This was another good and fun night on the ONR Ramore Sub, two days before my Piedmont Pilgrimage open house on Sunday which to my pleasure attracted 68 visitors. My thanks to Ken, Paul, Keith and guest Collin for their help and getting me ready this night.

Before everyone arrived, Ken put excitement in he air by telling about his new house and basement where he will build his new N scale L&N empire. We discussed several options and alternatives.

Shown here is the general layout of the proposed layout room. Each square is 1 ft sq.

We then moved upstairs to work on the Ramore Sub. Ken had a good idea to raise the fascia lenght. Add rock castings flush with the fascia. We did this and it looks good. We also discussed several rock formation ideas as trains enter Englehart yard. The dark area you see here is the return loop for continuous operation which I want to camouflage as a tree line not a tunnel as the ONR does not have any tunnels.

Collin who is now becoming a regular guest (I call him my adopted Model Railroad son) stained the ties in Englehart yard on the rail that has been laid. I still plan on making the yard a winter snow scene.

Keith and Paul installed another Tortoise switch machine just ahead of the
of the continuous loop lead that goes under Swastika Junction.

We received a visitor, Halina who came brought us more good snacks to keep us energized.

I am pleased that I have made some of my foam scenery pieces removable. In order to replace a manual linked ground throw with a Tortoise this was necessary. Look at the rats nest of road bed and wire below Swastika Junction.

Here we see Keith through the maze carefully drilling a clearance hole for the new Tortoise machine wire lever using blocks of plywood and foam as depth gauges.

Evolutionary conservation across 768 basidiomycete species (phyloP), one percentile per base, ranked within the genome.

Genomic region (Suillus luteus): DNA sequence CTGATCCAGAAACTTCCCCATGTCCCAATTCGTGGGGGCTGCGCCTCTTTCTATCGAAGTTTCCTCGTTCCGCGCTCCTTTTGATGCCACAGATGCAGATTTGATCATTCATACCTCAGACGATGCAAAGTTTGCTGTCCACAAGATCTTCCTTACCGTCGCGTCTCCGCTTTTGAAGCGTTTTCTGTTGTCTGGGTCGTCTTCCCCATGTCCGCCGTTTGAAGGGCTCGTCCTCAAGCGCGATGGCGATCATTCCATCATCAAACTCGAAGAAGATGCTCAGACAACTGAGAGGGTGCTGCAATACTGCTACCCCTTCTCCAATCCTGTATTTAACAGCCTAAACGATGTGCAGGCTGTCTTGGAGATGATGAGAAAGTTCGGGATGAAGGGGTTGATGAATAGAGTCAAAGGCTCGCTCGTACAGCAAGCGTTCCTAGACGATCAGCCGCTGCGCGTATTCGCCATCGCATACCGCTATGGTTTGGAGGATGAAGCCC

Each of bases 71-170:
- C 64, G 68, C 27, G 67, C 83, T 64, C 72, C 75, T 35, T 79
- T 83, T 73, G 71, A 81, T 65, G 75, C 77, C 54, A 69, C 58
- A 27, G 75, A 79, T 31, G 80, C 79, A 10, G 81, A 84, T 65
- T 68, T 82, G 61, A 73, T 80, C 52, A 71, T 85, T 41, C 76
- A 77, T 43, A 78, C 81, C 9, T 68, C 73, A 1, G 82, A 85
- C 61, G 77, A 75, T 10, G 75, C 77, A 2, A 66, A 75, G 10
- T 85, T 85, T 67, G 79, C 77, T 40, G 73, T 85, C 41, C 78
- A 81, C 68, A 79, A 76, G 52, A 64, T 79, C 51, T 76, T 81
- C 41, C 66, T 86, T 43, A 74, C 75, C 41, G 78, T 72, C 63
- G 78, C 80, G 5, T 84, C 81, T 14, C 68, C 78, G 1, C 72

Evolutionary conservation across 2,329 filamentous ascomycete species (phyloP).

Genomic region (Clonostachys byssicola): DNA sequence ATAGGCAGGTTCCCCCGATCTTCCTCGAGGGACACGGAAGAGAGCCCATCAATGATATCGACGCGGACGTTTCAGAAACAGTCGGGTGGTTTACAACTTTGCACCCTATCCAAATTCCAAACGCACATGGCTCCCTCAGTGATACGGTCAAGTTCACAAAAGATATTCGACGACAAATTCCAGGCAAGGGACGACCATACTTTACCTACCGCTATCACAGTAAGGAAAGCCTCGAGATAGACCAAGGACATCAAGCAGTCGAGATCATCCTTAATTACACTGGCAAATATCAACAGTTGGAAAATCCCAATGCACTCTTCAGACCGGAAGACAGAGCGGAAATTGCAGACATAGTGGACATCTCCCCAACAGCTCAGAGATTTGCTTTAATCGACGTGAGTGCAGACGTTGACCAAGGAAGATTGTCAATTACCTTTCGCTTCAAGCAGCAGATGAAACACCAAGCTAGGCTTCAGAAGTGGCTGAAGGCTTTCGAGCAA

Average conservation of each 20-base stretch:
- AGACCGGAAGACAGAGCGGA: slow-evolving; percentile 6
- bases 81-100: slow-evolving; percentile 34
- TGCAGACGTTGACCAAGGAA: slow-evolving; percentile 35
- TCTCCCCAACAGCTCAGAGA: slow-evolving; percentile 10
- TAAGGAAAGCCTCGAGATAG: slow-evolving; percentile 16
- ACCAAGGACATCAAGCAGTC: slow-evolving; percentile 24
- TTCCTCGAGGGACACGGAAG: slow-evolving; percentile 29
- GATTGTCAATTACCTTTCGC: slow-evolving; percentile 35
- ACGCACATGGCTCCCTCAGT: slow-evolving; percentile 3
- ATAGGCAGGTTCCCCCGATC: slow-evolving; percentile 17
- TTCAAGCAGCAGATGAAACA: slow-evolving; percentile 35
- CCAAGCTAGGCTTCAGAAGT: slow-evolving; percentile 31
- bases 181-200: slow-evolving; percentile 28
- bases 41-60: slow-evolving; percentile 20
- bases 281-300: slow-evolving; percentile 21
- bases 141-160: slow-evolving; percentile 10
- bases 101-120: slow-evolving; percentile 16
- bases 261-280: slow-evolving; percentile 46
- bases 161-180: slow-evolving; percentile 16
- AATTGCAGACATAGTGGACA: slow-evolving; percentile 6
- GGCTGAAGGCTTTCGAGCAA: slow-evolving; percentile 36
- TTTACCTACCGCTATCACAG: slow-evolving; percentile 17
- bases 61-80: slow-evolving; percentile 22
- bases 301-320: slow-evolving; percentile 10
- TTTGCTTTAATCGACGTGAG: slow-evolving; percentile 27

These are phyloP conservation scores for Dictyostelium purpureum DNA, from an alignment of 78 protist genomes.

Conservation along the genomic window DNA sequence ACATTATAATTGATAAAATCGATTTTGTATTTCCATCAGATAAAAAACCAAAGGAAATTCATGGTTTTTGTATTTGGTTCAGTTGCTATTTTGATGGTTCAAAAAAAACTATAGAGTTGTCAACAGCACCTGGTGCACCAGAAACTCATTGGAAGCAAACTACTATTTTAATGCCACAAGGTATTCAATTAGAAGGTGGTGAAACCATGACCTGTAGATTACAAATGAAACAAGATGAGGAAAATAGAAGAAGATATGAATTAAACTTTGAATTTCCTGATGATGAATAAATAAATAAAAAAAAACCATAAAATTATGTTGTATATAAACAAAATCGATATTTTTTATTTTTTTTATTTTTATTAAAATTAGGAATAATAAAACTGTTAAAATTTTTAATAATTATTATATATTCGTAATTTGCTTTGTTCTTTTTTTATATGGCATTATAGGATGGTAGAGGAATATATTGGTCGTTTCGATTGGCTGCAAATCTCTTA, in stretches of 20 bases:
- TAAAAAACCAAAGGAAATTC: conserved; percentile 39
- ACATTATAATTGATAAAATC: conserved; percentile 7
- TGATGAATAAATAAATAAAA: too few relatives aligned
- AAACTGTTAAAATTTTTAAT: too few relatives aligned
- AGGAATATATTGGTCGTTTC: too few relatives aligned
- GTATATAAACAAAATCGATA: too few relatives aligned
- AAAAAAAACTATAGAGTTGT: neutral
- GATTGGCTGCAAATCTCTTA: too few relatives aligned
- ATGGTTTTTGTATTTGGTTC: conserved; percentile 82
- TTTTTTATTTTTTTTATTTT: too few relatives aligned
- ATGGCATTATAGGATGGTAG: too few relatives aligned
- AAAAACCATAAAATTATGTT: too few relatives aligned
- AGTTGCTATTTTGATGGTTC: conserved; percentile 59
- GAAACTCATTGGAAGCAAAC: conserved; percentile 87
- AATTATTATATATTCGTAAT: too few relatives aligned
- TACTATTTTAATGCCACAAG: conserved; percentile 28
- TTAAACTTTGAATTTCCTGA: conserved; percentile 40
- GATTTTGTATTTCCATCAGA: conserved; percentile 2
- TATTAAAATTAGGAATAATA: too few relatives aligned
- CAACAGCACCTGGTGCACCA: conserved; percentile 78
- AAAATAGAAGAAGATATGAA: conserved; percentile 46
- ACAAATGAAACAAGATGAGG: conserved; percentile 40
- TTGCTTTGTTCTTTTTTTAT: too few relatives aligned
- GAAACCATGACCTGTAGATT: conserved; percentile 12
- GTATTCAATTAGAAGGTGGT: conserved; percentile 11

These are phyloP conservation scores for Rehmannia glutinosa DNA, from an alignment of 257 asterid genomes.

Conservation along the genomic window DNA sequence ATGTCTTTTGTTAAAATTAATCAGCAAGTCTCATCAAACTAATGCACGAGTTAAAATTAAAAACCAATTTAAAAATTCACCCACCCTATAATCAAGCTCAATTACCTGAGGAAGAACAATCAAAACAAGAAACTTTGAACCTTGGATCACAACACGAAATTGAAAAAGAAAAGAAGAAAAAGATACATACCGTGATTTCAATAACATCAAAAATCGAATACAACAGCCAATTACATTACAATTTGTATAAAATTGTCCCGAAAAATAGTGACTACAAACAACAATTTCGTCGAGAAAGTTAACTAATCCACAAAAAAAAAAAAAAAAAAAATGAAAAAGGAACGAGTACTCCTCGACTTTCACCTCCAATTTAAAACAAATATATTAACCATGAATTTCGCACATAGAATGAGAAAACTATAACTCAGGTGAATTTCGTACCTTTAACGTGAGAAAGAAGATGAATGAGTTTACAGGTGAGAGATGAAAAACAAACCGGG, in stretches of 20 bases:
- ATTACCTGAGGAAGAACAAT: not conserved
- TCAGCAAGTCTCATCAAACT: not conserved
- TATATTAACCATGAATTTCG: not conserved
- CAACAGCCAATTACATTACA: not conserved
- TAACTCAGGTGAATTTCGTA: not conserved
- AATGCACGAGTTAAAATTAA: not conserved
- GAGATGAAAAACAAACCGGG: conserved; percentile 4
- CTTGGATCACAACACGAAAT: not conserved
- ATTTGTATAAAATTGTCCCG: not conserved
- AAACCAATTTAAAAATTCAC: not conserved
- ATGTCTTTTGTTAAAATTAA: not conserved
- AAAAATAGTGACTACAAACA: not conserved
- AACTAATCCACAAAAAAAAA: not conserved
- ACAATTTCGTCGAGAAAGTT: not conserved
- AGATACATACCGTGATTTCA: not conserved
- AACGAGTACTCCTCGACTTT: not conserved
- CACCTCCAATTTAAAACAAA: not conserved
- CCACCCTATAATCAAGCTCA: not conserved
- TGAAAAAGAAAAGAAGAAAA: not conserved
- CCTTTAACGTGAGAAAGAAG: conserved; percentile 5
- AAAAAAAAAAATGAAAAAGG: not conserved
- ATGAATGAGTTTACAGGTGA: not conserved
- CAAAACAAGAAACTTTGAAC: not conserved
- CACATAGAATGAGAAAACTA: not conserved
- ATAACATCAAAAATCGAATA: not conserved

Keith working from above and Paul below adjusting the Tortoise machine travel. My handlaid turnouts are stiffer than the commercial ones so we need to substitute the .025" supplied spring wire with .039" wire.

Bob cutting 2" foam for the scenery entering Englehart yard.

Boston Creek scenery being built-up and the return loop hidden track in the background.

This is what the small area of scenery looked like for my open house. Yes it does look like northern Ontario in the summer time.

Tuesday, November 16, 2010

Fascia housings for Tortoise SPDT switches

I found a PVC fitting at Lowe's that I use as a housing for the SPDT switches.

Here are three mounted in the fascia.

Close-up of one assembly.

Here are the specs:
- Lowe's part # 251179
- Price $0.38 each
- 3/4" Fiting PVC PMSTR ADA
- Apollo 69BV)$)^PZ Cpvc Pipe Inlet/Outlet Pipe Adapter.

Since the inside has a full bore opening I made washers from styrene, bored a hole for the SPDT switche and glued the washer inside the Adapter.

Nov 5 2010 session at Bob's

We had another great evening on the ONR Raymore sub with many attendees: Steve and his out of town guest Randy, Paul and his visiting nephew David, Mark taking a break from his moving, Keith and my young neighbor Colin. The focus was on laying more turnouts in Englehart yard, adding more foam scenery and installing more Tortoise machines and their SPDT switches. Previous to the session all of the fascia was installed and a base coat of "woops" brown painted on both front and back. I am hoping that paint on both sides of the fascia will reduce warping of the masonite.

Steve laying another turnout in Englehart yard with paul lending a helping hand.

Keith showing us several of the SPDT switches for the Tortoise machines.